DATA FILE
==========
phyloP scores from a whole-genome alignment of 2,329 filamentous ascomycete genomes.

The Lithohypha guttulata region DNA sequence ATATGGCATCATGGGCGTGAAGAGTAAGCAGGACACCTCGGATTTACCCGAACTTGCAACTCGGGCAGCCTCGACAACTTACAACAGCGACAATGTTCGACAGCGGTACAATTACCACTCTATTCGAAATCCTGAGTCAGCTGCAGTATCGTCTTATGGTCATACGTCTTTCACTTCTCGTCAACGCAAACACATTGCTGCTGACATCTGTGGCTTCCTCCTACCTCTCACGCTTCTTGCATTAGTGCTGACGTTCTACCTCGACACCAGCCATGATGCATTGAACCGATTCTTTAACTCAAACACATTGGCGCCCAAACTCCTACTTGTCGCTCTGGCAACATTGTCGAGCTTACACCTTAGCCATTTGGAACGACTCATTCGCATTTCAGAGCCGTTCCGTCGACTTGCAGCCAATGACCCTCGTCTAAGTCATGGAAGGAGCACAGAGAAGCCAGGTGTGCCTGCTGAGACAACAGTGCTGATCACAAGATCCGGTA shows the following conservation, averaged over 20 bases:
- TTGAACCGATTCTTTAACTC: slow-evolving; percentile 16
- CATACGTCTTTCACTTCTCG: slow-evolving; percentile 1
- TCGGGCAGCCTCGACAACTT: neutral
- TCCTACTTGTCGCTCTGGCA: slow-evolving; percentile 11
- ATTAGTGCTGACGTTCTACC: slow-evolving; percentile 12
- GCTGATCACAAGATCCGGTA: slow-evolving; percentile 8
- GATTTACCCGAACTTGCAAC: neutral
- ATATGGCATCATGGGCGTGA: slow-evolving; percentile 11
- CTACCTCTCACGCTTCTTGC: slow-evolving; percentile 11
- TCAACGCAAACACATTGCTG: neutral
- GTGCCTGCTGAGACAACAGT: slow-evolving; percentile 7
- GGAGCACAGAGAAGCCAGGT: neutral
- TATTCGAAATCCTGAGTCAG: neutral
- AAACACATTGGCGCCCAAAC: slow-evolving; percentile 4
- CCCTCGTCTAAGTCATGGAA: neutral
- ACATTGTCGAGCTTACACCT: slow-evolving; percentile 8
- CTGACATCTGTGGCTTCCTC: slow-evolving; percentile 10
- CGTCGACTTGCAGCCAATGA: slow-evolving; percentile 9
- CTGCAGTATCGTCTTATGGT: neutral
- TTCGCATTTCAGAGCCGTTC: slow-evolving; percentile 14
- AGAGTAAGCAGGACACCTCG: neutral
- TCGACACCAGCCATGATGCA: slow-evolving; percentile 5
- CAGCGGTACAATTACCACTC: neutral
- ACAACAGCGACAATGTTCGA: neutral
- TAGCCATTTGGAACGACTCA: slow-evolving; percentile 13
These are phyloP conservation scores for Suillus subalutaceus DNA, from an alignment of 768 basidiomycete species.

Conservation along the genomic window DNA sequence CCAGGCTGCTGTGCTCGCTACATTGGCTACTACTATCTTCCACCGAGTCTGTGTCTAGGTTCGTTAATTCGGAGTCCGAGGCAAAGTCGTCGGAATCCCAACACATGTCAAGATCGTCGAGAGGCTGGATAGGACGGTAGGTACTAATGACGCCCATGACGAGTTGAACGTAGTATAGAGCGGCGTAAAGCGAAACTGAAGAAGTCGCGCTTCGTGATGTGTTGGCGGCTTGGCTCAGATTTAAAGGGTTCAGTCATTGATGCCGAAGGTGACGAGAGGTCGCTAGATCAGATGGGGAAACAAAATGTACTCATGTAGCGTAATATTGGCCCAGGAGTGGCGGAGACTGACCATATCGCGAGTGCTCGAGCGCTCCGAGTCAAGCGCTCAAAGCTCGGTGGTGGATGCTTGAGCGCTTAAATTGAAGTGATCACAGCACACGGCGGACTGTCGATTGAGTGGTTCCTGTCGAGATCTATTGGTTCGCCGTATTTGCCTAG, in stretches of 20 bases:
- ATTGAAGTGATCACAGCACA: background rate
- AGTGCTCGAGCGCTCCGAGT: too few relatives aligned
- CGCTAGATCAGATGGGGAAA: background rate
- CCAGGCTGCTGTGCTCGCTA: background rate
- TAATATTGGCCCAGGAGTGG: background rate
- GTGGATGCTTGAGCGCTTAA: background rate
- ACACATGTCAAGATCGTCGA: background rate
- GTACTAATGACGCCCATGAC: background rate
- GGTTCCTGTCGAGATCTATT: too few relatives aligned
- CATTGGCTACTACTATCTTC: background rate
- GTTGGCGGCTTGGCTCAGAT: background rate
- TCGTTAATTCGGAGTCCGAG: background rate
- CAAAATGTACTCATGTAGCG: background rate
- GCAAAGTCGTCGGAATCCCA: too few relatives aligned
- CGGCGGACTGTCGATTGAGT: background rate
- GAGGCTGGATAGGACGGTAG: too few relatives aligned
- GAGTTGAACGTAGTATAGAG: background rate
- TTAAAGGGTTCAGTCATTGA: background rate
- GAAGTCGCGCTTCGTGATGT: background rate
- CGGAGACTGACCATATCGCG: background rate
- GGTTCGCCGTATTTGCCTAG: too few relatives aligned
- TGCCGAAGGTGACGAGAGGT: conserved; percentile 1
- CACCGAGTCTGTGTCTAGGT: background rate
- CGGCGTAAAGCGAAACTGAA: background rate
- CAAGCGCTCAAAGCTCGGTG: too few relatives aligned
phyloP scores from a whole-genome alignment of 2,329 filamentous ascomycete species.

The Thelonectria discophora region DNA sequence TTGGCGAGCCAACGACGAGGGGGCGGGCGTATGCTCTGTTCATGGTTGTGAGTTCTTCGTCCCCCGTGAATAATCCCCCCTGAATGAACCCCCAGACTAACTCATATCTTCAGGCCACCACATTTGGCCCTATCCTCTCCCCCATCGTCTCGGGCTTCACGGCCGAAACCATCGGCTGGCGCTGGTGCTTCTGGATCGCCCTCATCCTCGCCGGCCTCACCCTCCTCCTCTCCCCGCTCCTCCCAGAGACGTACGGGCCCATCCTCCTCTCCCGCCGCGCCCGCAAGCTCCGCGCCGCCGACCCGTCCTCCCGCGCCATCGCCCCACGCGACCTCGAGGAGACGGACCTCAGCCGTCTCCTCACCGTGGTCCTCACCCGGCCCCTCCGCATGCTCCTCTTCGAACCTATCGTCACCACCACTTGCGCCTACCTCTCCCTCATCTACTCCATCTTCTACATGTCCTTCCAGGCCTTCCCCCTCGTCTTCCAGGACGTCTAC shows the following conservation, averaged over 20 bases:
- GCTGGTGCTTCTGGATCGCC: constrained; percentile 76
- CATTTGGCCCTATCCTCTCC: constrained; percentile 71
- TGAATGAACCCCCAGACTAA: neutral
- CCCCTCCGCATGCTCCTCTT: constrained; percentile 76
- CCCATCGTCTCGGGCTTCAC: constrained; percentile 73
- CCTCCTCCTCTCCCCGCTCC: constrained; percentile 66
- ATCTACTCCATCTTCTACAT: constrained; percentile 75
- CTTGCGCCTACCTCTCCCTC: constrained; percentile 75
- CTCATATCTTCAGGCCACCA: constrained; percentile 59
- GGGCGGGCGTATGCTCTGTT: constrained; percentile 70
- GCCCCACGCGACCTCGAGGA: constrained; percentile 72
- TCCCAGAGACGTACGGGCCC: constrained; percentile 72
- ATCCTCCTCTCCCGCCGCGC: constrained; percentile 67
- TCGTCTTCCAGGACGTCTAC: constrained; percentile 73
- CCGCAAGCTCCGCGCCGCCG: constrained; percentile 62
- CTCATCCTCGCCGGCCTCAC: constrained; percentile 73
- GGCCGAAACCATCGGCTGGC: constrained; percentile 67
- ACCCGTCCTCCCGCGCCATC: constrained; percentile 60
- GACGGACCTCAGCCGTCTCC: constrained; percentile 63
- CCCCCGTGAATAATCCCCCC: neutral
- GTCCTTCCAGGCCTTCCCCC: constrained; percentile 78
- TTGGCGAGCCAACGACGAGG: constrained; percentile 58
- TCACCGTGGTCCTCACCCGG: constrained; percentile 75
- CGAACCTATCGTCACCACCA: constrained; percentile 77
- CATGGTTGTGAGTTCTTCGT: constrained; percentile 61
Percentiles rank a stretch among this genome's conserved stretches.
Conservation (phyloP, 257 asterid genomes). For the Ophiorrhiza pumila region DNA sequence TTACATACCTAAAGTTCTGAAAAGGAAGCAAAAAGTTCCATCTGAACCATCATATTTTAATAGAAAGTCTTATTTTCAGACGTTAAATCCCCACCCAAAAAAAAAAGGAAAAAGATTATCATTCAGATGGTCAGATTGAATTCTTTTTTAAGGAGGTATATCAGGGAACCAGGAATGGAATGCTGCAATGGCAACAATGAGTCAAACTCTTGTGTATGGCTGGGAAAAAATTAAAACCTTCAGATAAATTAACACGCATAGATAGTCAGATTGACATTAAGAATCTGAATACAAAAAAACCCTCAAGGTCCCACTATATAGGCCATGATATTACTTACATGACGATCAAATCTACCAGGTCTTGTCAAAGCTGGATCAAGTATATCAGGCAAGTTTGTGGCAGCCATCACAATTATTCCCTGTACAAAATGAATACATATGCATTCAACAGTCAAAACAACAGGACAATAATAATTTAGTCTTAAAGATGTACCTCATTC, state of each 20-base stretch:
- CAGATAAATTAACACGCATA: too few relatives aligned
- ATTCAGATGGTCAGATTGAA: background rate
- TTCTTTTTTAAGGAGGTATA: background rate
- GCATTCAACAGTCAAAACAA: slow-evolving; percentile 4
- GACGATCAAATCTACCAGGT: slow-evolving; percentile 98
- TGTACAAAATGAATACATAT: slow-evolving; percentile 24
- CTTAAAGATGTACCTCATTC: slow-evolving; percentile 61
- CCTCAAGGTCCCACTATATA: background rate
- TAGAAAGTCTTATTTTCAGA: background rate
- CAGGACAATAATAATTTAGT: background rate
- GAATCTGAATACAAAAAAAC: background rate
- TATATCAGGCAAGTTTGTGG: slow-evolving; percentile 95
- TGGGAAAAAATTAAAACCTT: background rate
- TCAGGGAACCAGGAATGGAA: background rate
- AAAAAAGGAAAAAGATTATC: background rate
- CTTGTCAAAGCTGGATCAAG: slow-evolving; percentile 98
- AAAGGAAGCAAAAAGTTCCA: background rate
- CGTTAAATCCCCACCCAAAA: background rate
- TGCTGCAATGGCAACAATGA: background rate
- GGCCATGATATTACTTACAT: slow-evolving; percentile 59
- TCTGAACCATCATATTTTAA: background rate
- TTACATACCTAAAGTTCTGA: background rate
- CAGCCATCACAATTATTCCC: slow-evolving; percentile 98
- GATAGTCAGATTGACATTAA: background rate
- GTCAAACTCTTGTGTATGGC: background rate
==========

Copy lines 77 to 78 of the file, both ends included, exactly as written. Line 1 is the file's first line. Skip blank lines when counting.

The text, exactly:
- GTCCTTCCAGGCCTTCCCCC: constrained; percentile 78
- TTGGCGAGCCAACGACGAGG: constrained; percentile 58